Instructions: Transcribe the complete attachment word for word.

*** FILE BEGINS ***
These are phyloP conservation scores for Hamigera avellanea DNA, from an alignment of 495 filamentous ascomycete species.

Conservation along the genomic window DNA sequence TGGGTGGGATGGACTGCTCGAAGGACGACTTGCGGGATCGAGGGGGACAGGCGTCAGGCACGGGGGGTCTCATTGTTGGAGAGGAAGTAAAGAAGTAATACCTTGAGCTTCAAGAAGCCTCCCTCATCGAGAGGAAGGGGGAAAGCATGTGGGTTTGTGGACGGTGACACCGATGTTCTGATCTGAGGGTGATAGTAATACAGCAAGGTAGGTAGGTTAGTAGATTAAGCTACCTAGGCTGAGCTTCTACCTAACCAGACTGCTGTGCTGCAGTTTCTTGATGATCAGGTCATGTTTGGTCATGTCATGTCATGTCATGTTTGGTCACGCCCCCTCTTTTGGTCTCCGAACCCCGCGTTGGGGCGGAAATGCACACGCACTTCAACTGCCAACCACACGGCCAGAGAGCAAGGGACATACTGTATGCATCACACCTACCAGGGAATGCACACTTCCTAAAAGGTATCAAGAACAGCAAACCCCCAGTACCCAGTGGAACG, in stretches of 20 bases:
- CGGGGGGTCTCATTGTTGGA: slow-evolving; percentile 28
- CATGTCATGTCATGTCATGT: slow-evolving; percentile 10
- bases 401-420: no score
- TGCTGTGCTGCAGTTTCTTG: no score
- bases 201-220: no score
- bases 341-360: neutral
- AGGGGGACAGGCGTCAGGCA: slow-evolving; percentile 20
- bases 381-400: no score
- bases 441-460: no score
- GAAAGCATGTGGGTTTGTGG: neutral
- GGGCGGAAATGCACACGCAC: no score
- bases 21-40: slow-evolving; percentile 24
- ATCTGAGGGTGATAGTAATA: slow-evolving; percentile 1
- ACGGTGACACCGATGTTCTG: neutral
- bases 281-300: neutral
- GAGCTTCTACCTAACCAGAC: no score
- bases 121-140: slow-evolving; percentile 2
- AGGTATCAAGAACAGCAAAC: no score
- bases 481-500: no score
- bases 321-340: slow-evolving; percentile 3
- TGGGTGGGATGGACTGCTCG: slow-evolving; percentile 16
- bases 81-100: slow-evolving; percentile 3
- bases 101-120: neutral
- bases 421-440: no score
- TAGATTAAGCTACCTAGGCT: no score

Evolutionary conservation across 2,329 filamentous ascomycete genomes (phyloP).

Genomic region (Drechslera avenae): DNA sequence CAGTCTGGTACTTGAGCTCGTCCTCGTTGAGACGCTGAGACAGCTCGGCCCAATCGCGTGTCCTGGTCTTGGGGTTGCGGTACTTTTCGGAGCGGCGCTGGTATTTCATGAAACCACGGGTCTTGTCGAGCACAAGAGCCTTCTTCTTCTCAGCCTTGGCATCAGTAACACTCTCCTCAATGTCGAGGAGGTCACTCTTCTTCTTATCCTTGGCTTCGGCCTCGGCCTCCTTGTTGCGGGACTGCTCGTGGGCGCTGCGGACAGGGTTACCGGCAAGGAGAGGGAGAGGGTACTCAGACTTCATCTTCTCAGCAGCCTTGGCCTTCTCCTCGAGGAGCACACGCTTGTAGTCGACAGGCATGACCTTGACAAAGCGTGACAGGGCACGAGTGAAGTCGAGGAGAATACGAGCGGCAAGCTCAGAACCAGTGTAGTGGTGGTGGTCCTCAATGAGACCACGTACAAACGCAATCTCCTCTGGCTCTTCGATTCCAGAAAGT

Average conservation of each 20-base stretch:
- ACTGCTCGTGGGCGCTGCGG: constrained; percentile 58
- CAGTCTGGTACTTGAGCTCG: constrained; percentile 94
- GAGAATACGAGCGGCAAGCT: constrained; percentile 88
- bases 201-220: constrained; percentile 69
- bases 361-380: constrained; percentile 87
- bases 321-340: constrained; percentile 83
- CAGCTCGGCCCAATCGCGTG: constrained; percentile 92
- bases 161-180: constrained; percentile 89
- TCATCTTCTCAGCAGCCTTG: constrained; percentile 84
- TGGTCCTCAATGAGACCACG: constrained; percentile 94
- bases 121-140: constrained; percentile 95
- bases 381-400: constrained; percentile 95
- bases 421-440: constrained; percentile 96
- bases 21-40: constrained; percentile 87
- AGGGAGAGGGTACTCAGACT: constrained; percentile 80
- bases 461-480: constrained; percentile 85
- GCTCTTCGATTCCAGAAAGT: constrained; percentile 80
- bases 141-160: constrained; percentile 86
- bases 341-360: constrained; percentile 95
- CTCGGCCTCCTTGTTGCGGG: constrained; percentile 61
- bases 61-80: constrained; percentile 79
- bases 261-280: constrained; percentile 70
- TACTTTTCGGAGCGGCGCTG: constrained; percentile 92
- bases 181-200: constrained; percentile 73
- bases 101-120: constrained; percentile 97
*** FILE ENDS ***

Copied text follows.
These are phyloP conservation scores for Hamigera avellanea DNA, from an alignment of 495 filamentous ascomycete species.

Conservation along the genomic window DNA sequence TGGGTGGGATGGACTGCTCGAAGGACGACTTGCGGGATCGAGGGGGACAGGCGTCAGGCACGGGGGGTCTCATTGTTGGAGAGGAAGTAAAGAAGTAATACCTTGAGCTTCAAGAAGCCTCCCTCATCGAGAGGAAGGGGGAAAGCATGTGGGTTTGTGGACGGTGACACCGATGTTCTGATCTGAGGGTGATAGTAATACAGCAAGGTAGGTAGGTTAGTAGATTAAGCTACCTAGGCTGAGCTTCTACCTAACCAGACTGCTGTGCTGCAGTTTCTTGATGATCAGGTCATGTTTGGTCATGTCATGTCATGTCATGTTTGGTCACGCCCCCTCTTTTGGTCTCCGAACCCCGCGTTGGGGCGGAAATGCACACGCACTTCAACTGCCAACCACACGGCCAGAGAGCAAGGGACATACTGTATGCATCACACCTACCAGGGAATGCACACTTCCTAAAAGGTATCAAGAACAGCAAACCCCCAGTACCCAGTGGAACG, in stretches of 20 bases:
- CGGGGGGTCTCATTGTTGGA: slow-evolving; percentile 28
- CATGTCATGTCATGTCATGT: slow-evolving; percentile 10
- bases 401-420: no score
- TGCTGTGCTGCAGTTTCTTG: no score
- bases 201-220: no score
- bases 341-360: neutral
- AGGGGGACAGGCGTCAGGCA: slow-evolving; percentile 20
- bases 381-400: no score
- bases 441-460: no score
- GAAAGCATGTGGGTTTGTGG: neutral
- GGGCGGAAATGCACACGCAC: no score
- bases 21-40: slow-evolving; percentile 24
- ATCTGAGGGTGATAGTAATA: slow-evolving; percentile 1
- ACGGTGACACCGATGTTCTG: neutral
- bases 281-300: neutral
- GAGCTTCTACCTAACCAGAC: no score
- bases 121-140: slow-evolving; percentile 2
- AGGTATCAAGAACAGCAAAC: no score
- bases 481-500: no score
- bases 321-340: slow-evolving; percentile 3
- TGGGTGGGATGGACTGCTCG: slow-evolving; percentile 16
- bases 81-100: slow-evolving; percentile 3
- bases 101-120: neutral
- bases 421-440: no score
- TAGATTAAGCTACCTAGGCT: no score

Evolutionary conservation across 2,329 filamentous ascomycete genomes (phyloP).

Genomic region (Drechslera avenae): DNA sequence CAGTCTGGTACTTGAGCTCGTCCTCGTTGAGACGCTGAGACAGCTCGGCCCAATCGCGTGTCCTGGTCTTGGGGTTGCGGTACTTTTCGGAGCGGCGCTGGTATTTCATGAAACCACGGGTCTTGTCGAGCACAAGAGCCTTCTTCTTCTCAGCCTTGGCATCAGTAACACTCTCCTCAATGTCGAGGAGGTCACTCTTCTTCTTATCCTTGGCTTCGGCCTCGGCCTCCTTGTTGCGGGACTGCTCGTGGGCGCTGCGGACAGGGTTACCGGCAAGGAGAGGGAGAGGGTACTCAGACTTCATCTTCTCAGCAGCCTTGGCCTTCTCCTCGAGGAGCACACGCTTGTAGTCGACAGGCATGACCTTGACAAAGCGTGACAGGGCACGAGTGAAGTCGAGGAGAATACGAGCGGCAAGCTCAGAACCAGTGTAGTGGTGGTGGTCCTCAATGAGACCACGTACAAACGCAATCTCCTCTGGCTCTTCGATTCCAGAAAGT

Average conservation of each 20-base stretch:
- ACTGCTCGTGGGCGCTGCGG: constrained; percentile 58
- CAGTCTGGTACTTGAGCTCG: constrained; percentile 94
- GAGAATACGAGCGGCAAGCT: constrained; percentile 88
- bases 201-220: constrained; percentile 69
- bases 361-380: constrained; percentile 87
- bases 321-340: constrained; percentile 83
- CAGCTCGGCCCAATCGCGTG: constrained; percentile 92
- bases 161-180: constrained; percentile 89
- TCATCTTCTCAGCAGCCTTG: constrained; percentile 84
- TGGTCCTCAATGAGACCACG: constrained; percentile 94
- bases 121-140: constrained; percentile 95
- bases 381-400: constrained; percentile 95
- bases 421-440: constrained; percentile 96
- bases 21-40: constrained; percentile 87
- AGGGAGAGGGTACTCAGACT: constrained; percentile 80
- bases 461-480: constrained; percentile 85
- GCTCTTCGATTCCAGAAAGT: constrained; percentile 80
- bases 141-160: constrained; percentile 86
- bases 341-360: constrained; percentile 95
- CTCGGCCTCCTTGTTGCGGG: constrained; percentile 61
- bases 61-80: constrained; percentile 79
- bases 261-280: constrained; percentile 70
- TACTTTTCGGAGCGGCGCTG: constrained; percentile 92
- bases 181-200: constrained; percentile 73
- bases 101-120: constrained; percentile 97